J. Todd Moye’s Freedom Flyers: The Tuskegee Airmen of World War II was a lock to jump atop my reading stack. Dr. Moye’s a friend of mine and an occasional contributor to BGB. It is safe to assume that this will be one of the least objective reviews that we ever post here. Should you doubt my sincerity when I tell you that it’s an excellent book that you should check out? No way! This is just one of those “full disclosure” things that I feel you should be aware of as you read my praise for Freedom Flyers. But don’t book just take my word for it. The book is out on Oxford University Press, which is about as big deal an academic press as there is.
The basic story of the Tuskegee Airmen is well known. World War II was, in many ways, the beginning of the Civil Rights Movement. The Tuskegee Airmen were notable because they were among the very first African-American officers in the U.S. Army (there was exactly 1 black officer prior to World War II). They were also among the first black men entrusted with more than just menial labor jobs in what was an institutionally segregated fighting force. Given an opportunity to prove their worth in what was disparagingly called “an experiment,” they found themselves fighting “Adolf Hitler and Jim Crow simultaneously.” For these reasons and many others, the Tuskegee Airmen have become a justly celebrated pillar of the Civil Rights Movement.
However, Moye’s book is not the usual hagiography of the Tuskegee Airmen that gets dusted off each February for Black History Month. It’s the story of real, imperfect men, who found themselves in an unprecedented position at a pivotal point in world history. Often lionized as civil rights warriors, they were more often than not simply trying to work their way into a better job with prospects for a better future. Moye also points to recent scholarship that shows that the popular myth that the Tuskegee Airmen never lost a plane under their escort is almost certainly untrue. The real history of these men is so intriguing that embellishments of their story are hardly necessary.
What separates this book from other histories of the famed airmen (and the movie starring Laurence Fishburne) is the thoroughness and depth of Moye’s account. Dr. Moye was the director of the Tuskegee Airmen Oral History Project, a National Park Service project that set out to collect oral histories from all of the surviving airmen. This incredible access to the men behind the myth provides a layer of humanity and realism that is often missing from other historical accounts.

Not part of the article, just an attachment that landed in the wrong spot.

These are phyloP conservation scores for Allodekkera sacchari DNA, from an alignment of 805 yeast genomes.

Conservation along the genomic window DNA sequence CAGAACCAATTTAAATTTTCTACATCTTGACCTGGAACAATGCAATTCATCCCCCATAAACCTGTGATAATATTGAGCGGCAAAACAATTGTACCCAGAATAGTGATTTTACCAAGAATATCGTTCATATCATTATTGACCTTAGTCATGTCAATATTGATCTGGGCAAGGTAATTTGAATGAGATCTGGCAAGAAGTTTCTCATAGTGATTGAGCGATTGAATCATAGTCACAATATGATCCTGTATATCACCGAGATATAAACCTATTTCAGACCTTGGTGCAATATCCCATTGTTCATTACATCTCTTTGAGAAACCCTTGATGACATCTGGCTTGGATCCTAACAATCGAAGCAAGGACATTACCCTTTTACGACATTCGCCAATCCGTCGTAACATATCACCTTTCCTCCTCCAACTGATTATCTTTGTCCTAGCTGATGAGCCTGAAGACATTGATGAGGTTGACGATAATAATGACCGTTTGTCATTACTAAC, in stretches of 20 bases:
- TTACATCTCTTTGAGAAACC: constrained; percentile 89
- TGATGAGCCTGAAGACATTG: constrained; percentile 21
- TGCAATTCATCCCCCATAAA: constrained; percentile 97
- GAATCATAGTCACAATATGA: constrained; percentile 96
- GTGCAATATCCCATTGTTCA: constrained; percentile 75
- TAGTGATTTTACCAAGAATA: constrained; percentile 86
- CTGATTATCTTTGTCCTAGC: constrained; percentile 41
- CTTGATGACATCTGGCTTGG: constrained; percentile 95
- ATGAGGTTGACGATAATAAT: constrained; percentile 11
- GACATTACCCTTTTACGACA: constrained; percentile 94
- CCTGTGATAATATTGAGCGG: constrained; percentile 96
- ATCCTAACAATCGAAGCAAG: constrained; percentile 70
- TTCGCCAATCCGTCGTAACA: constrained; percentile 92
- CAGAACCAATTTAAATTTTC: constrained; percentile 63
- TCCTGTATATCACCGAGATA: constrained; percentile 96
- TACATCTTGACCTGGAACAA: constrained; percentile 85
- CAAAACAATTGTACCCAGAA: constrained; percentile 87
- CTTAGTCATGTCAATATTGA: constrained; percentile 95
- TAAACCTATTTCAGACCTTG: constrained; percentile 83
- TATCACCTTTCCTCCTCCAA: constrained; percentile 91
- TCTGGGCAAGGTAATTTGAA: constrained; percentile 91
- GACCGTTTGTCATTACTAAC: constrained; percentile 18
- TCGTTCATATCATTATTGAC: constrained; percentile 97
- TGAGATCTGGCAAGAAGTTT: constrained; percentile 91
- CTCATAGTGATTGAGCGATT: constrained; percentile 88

A few years ago, I went to see a talk that Dr. Moye gave on his Tuskegee Airmen scholarship. A few of the Airmen were present in the auditorium and answered questions from the audience. Someone asked one of the pilots what part of their legacy was he most proud of. He paused for a moment and answered the question with a story about seeing a black female pilot landing a military plane in the background of a news story recently. The Airman said that he was most proud that the news story was about something else entirely – that a black woman piloting an Air Force plane was no longer a newsworthy event. It was an incredibly heartfelt and moving moment.
The mark of a well written history is that it casts current events in a new light. The reasons that the Army put forward for not integrating the service before and during World War II – “the Army is not a social laboratory,” “there are questions of morale,” “it’s not the right time to make these changes” – are the very same reasons that were trotted out to deny women equal opportunities in the armed forces and they are the same arguments used to deny gay soldiers from serving openly. History not only repeats itself, it blatantly plagiarizes itself. Fortunately, the lessons of the Tuskegee Airmen make it clear that a ghetto-ized military doesn’t work. The way to a diverse and equal-for-all military is to have a policies in place that are serious about effecting change and making promotion incumbent upon implementing and respecting the letter and the spirit of those policies.
Freedom Flyers captures a moment in our history that is important for what it tells us about ourselves and our past, as well as the insight it provides to our future. Do check out Freedom Flyers, and if you want to pick up a few extra copies for your friends and family members, I’m sure that my pal Dr Moye,won’t mind.